They are working with DRWC to create an agreement that preserves public access to the trail. The agreement with DRWC could be an easement.  The goal is unequivocally to have a public trail on the waterfront that runs through the site. The trail is part of the anchor of the design concept. They will include Pennsport in the conversation.

They have 369 parking spaces. They also have bicycle parking. There are14 spaces in front of the café, and 45 units on the pier. The ramp is the trail through the piazza. The ramp makes it even more clear what is the trail. The Community Center is elevated and the trail goes underneath. The trail goes through the piazza.

A comment from CDAG about the importance of signage to offer cues about how to navigate site. Paving is a possible cue. CDAG asked for an updated rendering that clearly shows the trail. The CDR meeting is March 6. This is a one construction project.

Their civil engineers are working with PWD to make sure they are compliant. The site is mostly above the flood plain, but not above the 500-year flood plain. They plan to have non-habitable space on the first floors, even though that is allowed by code.

Recent Articles:

https://philly.curbed.com/2018/1/24/16929220/delaware-river-townhouses-foxwoods

http://www.phila.gov/CityPlanning/projectreviews/PDF/1499%20Columbus%20Blvd_CDR%20Booklet%20Final-compressed.pdf

Officer Reports

Treasurer report.

WaWa Gas Station Zoning Variance for former Foxwoods Site

Pat from Pennsport present. There is no change in the proposed design and no ZBO date.

 Update: Central Delaware Zoning Overlay (CDO) Amendment Bill Status

  1. There are currently eight river access streets in the CDO and there is a proposal to add four new river access streets. Building is not allowed in the right of way to the water, or where these streets would be if they crossed to the water. The proposed river access streets are Cumberland, Berks, Tasker and Mifflin. Councilman Squilla will make the decision based on the choice of the home civics for each street. He will consult with Pennsport on Tasker and Mifflin; Port Richmond, Old Richmond and Fishtown on Berks; and Fishtown on Cumberland. CDAG will support the positions of the home civics. All four are supported by DRWC. Planning Commission has not expressed that they do not support the additions.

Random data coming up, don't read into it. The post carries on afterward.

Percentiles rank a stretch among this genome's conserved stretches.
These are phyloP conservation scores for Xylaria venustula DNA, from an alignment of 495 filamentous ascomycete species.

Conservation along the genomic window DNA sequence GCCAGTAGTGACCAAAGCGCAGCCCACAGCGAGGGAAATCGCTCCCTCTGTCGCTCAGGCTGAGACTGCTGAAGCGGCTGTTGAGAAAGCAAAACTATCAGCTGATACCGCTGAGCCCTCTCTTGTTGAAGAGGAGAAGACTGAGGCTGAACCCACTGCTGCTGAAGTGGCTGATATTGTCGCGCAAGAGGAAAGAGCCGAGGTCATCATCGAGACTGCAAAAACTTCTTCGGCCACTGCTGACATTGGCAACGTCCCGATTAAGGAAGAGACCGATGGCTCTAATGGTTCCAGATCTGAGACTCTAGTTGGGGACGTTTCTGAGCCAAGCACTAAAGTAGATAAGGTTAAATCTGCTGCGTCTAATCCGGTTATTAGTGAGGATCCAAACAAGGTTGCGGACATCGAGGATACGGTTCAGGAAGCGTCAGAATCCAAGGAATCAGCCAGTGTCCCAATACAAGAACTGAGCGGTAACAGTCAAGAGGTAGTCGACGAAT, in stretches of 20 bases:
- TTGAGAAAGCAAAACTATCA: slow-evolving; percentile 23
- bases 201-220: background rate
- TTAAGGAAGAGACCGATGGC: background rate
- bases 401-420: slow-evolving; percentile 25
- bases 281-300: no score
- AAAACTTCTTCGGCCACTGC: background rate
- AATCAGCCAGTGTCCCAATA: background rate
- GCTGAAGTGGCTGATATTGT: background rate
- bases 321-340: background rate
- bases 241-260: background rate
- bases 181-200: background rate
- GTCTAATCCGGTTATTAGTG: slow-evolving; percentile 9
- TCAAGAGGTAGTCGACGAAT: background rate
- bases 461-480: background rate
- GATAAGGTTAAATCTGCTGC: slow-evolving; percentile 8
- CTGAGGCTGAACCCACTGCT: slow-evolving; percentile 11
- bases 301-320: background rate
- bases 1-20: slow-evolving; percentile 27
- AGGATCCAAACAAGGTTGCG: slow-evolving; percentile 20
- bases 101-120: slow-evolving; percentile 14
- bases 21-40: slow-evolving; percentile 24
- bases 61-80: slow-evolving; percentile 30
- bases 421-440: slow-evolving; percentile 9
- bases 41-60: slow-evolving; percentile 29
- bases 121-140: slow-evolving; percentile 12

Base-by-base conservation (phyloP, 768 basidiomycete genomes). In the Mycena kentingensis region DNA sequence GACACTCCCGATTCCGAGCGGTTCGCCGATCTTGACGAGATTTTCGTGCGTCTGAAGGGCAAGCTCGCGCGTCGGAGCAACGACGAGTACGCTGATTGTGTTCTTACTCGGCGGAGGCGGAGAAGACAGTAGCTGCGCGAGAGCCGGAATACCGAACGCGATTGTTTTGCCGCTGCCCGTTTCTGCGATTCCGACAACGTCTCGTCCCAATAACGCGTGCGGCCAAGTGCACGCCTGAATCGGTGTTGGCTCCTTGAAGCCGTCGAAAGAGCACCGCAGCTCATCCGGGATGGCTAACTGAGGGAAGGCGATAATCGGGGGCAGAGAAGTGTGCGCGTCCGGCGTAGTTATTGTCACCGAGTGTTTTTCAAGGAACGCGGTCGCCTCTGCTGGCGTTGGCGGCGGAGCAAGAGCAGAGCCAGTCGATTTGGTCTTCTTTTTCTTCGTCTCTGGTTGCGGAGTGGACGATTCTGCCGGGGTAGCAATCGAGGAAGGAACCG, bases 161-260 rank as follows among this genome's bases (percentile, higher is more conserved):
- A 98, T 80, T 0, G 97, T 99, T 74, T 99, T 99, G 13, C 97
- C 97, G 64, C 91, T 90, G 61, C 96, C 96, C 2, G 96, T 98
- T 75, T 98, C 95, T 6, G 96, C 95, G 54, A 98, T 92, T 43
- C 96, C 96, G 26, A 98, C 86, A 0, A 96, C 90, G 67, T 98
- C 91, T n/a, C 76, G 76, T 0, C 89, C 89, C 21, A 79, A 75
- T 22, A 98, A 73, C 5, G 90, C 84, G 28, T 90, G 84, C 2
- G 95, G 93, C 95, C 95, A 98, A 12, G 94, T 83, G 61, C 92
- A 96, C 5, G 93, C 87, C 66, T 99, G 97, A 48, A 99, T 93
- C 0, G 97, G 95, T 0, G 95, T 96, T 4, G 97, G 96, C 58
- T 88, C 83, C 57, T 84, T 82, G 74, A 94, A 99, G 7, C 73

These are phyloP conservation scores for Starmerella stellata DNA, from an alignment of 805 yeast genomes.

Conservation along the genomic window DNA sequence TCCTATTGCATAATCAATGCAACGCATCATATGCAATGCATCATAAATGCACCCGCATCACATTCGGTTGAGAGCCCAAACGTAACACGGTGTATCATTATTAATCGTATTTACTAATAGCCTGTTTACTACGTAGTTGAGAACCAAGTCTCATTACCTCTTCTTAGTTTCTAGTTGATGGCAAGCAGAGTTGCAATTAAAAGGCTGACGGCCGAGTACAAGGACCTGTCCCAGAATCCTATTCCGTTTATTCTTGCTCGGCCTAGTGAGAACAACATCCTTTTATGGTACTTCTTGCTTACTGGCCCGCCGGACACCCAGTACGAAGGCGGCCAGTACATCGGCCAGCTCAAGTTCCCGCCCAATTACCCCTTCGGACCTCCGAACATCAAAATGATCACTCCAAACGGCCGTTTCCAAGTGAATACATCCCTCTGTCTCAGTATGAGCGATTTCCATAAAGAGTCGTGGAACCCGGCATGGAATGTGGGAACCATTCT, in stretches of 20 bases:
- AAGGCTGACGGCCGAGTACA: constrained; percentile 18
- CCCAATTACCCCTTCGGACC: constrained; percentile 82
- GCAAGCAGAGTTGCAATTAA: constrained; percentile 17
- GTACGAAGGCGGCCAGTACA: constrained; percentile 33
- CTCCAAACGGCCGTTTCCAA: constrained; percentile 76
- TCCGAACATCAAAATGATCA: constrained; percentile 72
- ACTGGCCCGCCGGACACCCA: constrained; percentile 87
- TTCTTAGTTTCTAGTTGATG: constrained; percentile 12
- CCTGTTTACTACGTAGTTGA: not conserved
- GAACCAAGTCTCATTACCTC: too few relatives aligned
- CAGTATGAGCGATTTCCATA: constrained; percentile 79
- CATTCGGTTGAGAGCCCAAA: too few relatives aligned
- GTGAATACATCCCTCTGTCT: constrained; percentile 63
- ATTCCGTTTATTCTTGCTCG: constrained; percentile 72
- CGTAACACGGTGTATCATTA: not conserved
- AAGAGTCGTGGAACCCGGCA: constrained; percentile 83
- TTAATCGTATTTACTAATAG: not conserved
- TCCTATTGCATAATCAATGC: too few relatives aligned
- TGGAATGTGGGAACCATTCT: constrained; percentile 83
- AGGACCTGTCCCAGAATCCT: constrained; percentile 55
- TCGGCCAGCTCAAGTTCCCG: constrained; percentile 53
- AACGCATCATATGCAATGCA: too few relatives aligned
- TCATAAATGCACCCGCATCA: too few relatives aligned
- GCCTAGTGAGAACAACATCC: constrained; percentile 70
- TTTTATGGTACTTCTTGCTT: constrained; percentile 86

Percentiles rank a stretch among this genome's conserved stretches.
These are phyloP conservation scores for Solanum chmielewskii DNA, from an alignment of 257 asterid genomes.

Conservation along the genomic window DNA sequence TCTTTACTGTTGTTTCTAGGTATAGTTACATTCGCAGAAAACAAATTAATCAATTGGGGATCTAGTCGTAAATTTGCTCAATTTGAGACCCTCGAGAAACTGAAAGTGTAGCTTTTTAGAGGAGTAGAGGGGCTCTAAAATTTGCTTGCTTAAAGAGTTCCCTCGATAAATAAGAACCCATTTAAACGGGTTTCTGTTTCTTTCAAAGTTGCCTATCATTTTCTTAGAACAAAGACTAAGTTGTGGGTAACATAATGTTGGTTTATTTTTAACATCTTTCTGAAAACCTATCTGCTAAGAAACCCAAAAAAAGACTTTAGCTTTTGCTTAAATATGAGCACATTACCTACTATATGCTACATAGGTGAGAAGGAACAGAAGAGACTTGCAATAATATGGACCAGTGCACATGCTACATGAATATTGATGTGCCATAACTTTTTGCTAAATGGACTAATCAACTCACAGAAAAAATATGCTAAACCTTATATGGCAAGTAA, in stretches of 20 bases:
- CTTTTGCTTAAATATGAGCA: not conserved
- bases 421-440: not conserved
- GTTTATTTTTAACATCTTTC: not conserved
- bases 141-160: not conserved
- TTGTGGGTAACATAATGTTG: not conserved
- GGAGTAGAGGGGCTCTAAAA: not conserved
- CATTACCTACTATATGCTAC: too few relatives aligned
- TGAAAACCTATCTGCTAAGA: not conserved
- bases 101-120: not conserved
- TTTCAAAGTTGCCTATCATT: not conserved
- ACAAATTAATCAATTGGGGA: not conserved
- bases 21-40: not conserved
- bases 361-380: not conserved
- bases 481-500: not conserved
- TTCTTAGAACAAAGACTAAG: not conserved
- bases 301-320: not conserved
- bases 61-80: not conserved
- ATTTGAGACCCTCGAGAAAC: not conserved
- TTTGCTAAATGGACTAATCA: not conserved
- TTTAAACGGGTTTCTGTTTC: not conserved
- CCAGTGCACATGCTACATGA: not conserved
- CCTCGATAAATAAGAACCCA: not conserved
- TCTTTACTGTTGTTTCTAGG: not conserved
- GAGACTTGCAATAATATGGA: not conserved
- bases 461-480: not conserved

1. Create a Plan of Development Process for large parcels with many acres where you can place multiple buildings, that may potentially want to take advantage of height bonuses. Under the CDO height bonus are allowed if you provide an amenity. Developments that include multiple buildings typically include phased construction. How do you ensure that the developer is forced to provide planned amenities after Phase 1 has been completed and before they move on to Phase 2. How do you ensure that LI does not issue a permit for Phase 2 if the developer does not plan to build the amenity? The Plan of Development Process will govern what the developer needs to build. There will be an accompanying deed restriction which bars constructing Phase 2 buildings. Cert. of Occupancy will be denied if the amenity is not provided, but deed restrictions are a stronger back stop. The Planning Commission and the Law Department will craft the Deed restrictions. The Plan of Development Process will apply to project that have five acres and multiple buildings seeking height variances. There is a proposal to create two new tiers of height bonus for a 36’ and a 48’ for larger a percent of public space.
  1. New requirements for public space requirements for bonuses: Planning Commission must review and approve public space. They are proposing that the public space must be ADA accessible. To be bonusable public space the narrowest dimension should be 30’, uninterrupted by vehicular traffic. Public space must directly abut Columbus Blvd. or the trail, or a river access street and meet the minimum width.